Sixty seconds on . . . the pingdemicBMJ 2021; 374 doi: https://doi.org/10.1136/bmj.n1822 (Published 19 July 2021) Cite this as: BMJ 2021;374:n1822
Too much ping pong? The new tennis elbow?
No, this isn’t about a boom in lockdown hobbies. We’re talking about the rise in the number of people who have been “pinged” and told to self-isolate by the NHS Test and Trace app.
It’s bounced up?
You could say that. Between 1 and 7 July, 520 194 people in England received an alert telling them to self-isolate for 10 days. A further 9932 received the same alert in Wales.
Yes, it’s a lot. In fact, it’s the highest number recorded since January. The previous week, 24 to 30 June, 356 677 people in England and 6959 in Wales received an alert.
In isolation, is this a problem?
Unfortunately, yes. The sheer number of people being asked to isolate is having an effect on a range of industries, including manufacturing and hospitality. Nick Allen, chief executive of the British Meat Processors Association, for example, has said that some companies might have to “start shutting down production lines.”1
What about health workers?
Until very recently, staff were able to pause the app while at work2 but if they were pinged because of meeting someone with the virus outside of work they still had to self-isolate. It understandably caused problems. Chris Hopson, chief executive of NHS Providers, said one trust had lost 500 of its staff to self-isolation.3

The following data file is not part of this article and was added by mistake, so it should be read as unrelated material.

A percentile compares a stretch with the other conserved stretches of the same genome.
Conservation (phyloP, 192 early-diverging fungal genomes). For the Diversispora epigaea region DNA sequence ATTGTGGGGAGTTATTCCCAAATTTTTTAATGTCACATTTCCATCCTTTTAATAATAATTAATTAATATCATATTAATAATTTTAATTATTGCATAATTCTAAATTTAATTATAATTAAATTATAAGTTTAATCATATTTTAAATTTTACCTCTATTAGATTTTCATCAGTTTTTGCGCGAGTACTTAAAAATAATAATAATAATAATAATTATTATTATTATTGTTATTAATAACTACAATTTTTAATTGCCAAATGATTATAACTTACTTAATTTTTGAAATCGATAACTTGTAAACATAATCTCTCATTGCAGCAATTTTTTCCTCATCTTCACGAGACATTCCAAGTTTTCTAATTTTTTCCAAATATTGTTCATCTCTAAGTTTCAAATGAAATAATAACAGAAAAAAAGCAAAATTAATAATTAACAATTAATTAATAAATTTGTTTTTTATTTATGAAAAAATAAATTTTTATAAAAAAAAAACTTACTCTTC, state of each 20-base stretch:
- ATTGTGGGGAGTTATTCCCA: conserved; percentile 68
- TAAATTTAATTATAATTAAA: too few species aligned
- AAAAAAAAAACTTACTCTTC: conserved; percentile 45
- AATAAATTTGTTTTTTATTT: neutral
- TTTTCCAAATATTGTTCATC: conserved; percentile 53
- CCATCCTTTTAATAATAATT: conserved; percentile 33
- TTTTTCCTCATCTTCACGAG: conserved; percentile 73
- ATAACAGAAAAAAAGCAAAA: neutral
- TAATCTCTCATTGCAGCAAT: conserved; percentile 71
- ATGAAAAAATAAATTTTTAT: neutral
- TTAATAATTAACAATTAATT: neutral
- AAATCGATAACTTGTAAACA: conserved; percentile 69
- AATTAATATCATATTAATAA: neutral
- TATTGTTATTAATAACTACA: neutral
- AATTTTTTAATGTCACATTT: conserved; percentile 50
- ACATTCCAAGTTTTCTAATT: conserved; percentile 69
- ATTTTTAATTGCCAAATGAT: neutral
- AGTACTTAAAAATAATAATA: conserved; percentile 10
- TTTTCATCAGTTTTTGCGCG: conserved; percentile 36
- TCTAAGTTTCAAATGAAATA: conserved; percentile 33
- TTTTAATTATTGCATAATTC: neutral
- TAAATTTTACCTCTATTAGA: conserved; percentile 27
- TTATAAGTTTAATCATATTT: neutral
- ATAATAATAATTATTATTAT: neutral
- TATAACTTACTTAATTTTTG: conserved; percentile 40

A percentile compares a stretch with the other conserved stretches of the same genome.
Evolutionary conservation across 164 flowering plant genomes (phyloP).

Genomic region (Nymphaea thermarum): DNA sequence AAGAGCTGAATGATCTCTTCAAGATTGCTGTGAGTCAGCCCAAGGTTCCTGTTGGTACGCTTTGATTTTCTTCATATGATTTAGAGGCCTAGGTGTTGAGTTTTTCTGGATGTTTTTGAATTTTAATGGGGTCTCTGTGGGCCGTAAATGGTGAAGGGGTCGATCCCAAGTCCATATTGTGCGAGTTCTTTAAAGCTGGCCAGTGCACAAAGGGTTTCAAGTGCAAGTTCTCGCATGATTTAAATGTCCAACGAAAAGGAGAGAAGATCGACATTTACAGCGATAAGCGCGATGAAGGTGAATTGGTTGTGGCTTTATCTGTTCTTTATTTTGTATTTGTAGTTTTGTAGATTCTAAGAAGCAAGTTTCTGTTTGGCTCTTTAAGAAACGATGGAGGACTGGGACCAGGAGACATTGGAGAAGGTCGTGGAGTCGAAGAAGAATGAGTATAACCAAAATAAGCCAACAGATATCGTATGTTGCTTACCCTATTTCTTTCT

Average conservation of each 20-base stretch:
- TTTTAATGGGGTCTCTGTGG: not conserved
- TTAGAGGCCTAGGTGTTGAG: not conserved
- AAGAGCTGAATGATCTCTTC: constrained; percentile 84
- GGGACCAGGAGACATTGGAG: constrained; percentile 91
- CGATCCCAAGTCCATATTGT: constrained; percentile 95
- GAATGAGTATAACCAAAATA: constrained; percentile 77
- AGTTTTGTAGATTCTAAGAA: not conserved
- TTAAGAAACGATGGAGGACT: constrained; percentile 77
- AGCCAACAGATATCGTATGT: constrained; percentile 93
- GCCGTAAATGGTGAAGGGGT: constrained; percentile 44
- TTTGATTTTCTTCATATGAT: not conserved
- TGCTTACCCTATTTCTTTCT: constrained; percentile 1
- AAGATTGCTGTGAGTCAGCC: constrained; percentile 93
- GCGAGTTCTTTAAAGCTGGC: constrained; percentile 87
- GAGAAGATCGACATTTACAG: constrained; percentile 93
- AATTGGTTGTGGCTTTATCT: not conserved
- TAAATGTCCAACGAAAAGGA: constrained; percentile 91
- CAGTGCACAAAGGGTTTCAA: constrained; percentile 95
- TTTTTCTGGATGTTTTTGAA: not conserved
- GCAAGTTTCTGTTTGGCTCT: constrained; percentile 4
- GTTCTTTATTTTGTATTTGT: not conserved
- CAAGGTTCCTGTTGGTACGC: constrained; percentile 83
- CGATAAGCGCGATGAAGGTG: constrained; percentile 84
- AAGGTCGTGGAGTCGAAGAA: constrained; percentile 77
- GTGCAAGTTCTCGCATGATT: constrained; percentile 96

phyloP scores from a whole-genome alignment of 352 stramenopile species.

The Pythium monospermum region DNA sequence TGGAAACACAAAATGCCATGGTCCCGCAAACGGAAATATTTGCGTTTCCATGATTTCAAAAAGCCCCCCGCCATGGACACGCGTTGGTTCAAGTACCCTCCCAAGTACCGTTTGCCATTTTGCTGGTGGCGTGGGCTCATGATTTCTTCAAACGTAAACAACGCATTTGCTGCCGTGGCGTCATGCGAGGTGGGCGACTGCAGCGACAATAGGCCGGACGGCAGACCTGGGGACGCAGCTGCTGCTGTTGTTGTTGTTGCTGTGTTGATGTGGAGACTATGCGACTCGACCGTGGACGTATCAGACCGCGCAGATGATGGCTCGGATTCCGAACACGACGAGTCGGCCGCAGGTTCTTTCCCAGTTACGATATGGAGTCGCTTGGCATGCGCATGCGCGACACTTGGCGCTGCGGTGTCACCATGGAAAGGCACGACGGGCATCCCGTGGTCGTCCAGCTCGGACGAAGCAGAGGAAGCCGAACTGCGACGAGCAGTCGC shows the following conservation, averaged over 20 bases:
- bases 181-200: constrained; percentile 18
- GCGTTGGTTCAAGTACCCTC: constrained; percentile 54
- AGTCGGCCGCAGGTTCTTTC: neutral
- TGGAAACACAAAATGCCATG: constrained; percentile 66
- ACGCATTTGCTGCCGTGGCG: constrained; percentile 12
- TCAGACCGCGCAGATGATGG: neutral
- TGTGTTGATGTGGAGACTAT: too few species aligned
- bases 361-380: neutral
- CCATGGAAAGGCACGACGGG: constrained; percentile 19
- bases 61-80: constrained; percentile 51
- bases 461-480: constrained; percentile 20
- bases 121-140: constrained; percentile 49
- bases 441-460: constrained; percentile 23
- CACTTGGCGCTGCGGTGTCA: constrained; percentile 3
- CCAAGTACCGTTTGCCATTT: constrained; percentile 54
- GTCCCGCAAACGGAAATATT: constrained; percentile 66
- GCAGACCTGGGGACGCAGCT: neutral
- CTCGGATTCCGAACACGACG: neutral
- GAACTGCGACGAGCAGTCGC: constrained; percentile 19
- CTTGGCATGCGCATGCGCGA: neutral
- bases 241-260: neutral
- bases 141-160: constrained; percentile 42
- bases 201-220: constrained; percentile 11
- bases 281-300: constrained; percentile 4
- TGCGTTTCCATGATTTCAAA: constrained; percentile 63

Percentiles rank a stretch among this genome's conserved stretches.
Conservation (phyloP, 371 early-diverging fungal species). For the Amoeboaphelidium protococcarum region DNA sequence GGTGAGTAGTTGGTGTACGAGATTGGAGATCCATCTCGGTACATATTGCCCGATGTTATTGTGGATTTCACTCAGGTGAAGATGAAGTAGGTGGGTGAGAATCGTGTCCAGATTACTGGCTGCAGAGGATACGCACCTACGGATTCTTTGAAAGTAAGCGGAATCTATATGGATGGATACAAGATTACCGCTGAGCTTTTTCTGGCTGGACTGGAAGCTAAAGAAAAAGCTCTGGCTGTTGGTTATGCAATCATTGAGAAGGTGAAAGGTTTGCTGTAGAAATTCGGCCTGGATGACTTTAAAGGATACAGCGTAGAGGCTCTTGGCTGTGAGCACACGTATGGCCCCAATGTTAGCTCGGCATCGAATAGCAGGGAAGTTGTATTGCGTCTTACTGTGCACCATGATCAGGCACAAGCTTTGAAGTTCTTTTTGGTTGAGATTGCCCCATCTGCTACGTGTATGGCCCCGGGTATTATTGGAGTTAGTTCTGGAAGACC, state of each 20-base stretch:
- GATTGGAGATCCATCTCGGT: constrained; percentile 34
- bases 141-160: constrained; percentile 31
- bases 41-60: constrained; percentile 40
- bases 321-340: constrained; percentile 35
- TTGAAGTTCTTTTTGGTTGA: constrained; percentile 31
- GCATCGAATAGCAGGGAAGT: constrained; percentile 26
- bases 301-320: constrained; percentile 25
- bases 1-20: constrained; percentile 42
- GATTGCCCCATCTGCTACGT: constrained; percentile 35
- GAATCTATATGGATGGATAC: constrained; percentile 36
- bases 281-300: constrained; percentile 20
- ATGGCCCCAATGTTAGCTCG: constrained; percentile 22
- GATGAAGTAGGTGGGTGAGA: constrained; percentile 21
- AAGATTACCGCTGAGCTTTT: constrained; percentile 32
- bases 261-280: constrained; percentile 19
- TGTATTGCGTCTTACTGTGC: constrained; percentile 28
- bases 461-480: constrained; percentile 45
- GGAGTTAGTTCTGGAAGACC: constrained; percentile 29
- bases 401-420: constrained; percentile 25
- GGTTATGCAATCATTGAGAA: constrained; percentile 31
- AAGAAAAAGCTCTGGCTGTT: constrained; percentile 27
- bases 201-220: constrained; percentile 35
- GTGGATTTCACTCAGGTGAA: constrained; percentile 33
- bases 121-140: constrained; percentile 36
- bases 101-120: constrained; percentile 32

What’s ‘appened now?
On 19 July the government announced that doubly vaccinated frontline staff who have been pinged could avoid self-isolation if they had a negative polymerase chain reaction test and had daily negative lateral flow tests for at least seven days.4 Their employer can then decide if it’s safe for them to work. Danny Mortimer, chief executive of NHS Employers, says that this local discretion is vital as the risks to patients and colleagues need to be balanced with the needs of the service.
Not quite, staff who are allowed back to work will still be under a legal duty to self-isolate when not at work, and they will continue to receive self-isolation reminders. They are allowed to work because they are considered to have a “reasonable excuse” under the self-isolation regulations—where their absence from work could result in harm.
Can’t we just all stop self-isolating?
No, that would be ignoring the science. According to Simon Clarke, associate professor in cellular microbiology at the University of Reading, while staying at home for 10 days might be a great inconvenience “it is much, much more damaging for people’s health and the economy to have a rampant new wave of infections ballooning out of control. Self-isolation is one of the most effective tools we have to prevent spread. As we reopen the economy and society fully, and change rules on home working, mask wearing, and social distancing, it is one of the few effective tools we have left.”